3630 McBean St.
The farmhouse of Constantine Maguire built before 1840 is a prime example of the log farmhouses of the era and area. Like many area farmers, the Maguire’s updated their property, not by abandoning the log house, but by renovating it. This farm, with its crops and livestock as recorded in the 1861 census, provides valuable insight into the social and agricultural history of the time. It also demonstrates the diverse nature of the village with its mills along the river, stores and hotels on northern McBean St. and farms scattered throughout the village limits.
This is the oldest house in Richmond said to have been built in 1828 (Carleton Saga) although registry books show that the land was not transferred from the Crown to the Maguire family until 1840. The obituary of Mrs. Constantine Maguire which appeared in the Carp Review on September 7, 1905 stated that she had lived in the house for 71 years which would put the date of construction in 1834. (Regardless as to whether the date is 1828, 1834, or 1840, there is no other house in the village which is known to be older.) It was here that Constantine and Frances raised their 14 children and on his death the ownership of the land was passed on to their sons.
This was one of many working farms within the village limits. The 1861 census records show that this log house was only 1 storey ( the roof was raised at a later time), that Constantine’s 62 acres yielded 1100 bushels of grains and that he was the only farmer in Richmond to grow mangel wurtzel. In the previous year his 4 cows had produced the milk to make 60 pounds of butter and his sheep produced 20 pounds of wool. He had 3 barrels ( 200 pounds each) of pork and none of beef. Like many village farmers, Constantine was also a tradesman. He is listed as being a shoemaker.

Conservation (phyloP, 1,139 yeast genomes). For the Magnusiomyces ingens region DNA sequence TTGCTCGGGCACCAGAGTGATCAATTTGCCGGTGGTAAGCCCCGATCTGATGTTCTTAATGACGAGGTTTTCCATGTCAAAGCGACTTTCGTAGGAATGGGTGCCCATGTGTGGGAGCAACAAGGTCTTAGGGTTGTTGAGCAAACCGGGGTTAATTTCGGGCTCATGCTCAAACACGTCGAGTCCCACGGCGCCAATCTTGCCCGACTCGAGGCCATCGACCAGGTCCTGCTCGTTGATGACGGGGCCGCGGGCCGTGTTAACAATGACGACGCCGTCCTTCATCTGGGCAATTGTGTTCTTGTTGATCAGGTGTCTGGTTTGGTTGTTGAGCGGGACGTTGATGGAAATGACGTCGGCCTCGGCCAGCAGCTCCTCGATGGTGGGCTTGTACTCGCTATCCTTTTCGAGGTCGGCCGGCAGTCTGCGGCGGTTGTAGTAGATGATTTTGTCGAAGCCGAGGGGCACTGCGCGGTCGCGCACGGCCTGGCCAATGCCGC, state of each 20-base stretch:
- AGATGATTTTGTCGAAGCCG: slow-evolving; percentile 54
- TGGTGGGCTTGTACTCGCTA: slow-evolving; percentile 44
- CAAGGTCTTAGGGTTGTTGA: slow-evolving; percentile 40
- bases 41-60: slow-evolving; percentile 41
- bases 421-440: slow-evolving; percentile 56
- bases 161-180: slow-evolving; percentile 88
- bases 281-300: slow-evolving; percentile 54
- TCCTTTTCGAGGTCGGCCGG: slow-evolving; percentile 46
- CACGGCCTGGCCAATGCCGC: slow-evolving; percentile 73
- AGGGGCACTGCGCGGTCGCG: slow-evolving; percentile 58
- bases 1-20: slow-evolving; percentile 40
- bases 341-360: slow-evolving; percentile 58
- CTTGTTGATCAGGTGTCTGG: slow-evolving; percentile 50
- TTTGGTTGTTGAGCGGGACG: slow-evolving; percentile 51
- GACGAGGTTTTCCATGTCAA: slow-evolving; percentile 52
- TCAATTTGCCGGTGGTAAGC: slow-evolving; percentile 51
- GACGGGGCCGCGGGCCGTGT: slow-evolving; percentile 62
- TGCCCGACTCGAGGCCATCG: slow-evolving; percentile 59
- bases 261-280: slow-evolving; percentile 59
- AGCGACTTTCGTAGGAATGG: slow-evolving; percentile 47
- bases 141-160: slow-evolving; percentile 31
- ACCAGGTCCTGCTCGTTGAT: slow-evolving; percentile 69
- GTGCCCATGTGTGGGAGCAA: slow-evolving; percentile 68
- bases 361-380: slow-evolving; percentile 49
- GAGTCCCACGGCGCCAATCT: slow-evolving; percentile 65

An Anglican, Constantine is shown as donating $16.00 towards the building of the new church in 1860.
Although Constantine died in 1861, his wife Frances continued to live on the property with two of her children until 1905 when she died at age 93. She was survived by 12 of her 14 children as well as 90 grandchildren and 45 great-grandchildren.
The property passed to Wm Todd and remained in his family until the 1940’s.
The house was constructed of squared logs . It has a centre door, an equal number of windows on each side, and double chimneys.
The upper storey of cut log was added later and bedrooms were contained within the slope. The house was updated by the addition of a secondary gable which contained a small plain square 8 over 8 paned window. Some features in the spirit of the classical revival style such as a simple transom and a pair of sidelights were added to the entrance.
While many Upper Canadian families updated their homes by replacing the log house with a new stone, brick, or framed house in the popular Ontario cottage style, some families simply upgraded their homes by adding onto the existing log structure. This is the case with the McGuire House where first the second 1/2 story was added and then a rear addition.
- Graham, Mildred et al. Richmond “150” Yesterday and Today 1818-1968. Ottawa:1968.
- Obituary of Mrs. Maguire. Carp Review September 7, 1905 reprinted in Graham, Mildred et al. Richmond “150” Yesterday and Today 1818-1968. Ottawa:1968.
- Goulbourn Township Historical Society files & walking tour.
- GTHS (Goulbourn Township Historical Society) digital archives.
- Kalman, Harold. A History of Canadian Architecture. Vol.1 Toronto: Oxford University Press, 1994.
- Menger, J. ” Social Life in the Village”, Richmond. South Carleton High School. nd.
- Riedel,Bonny, The Heritage of Goulbourn: A Driving Tour. Goulbourn Township Local Architectural Conservation Advisory Committee, 1990.
- Walker, Harry and Olive. Carleton Saga. Ottawa:The Runge Press, 1968.
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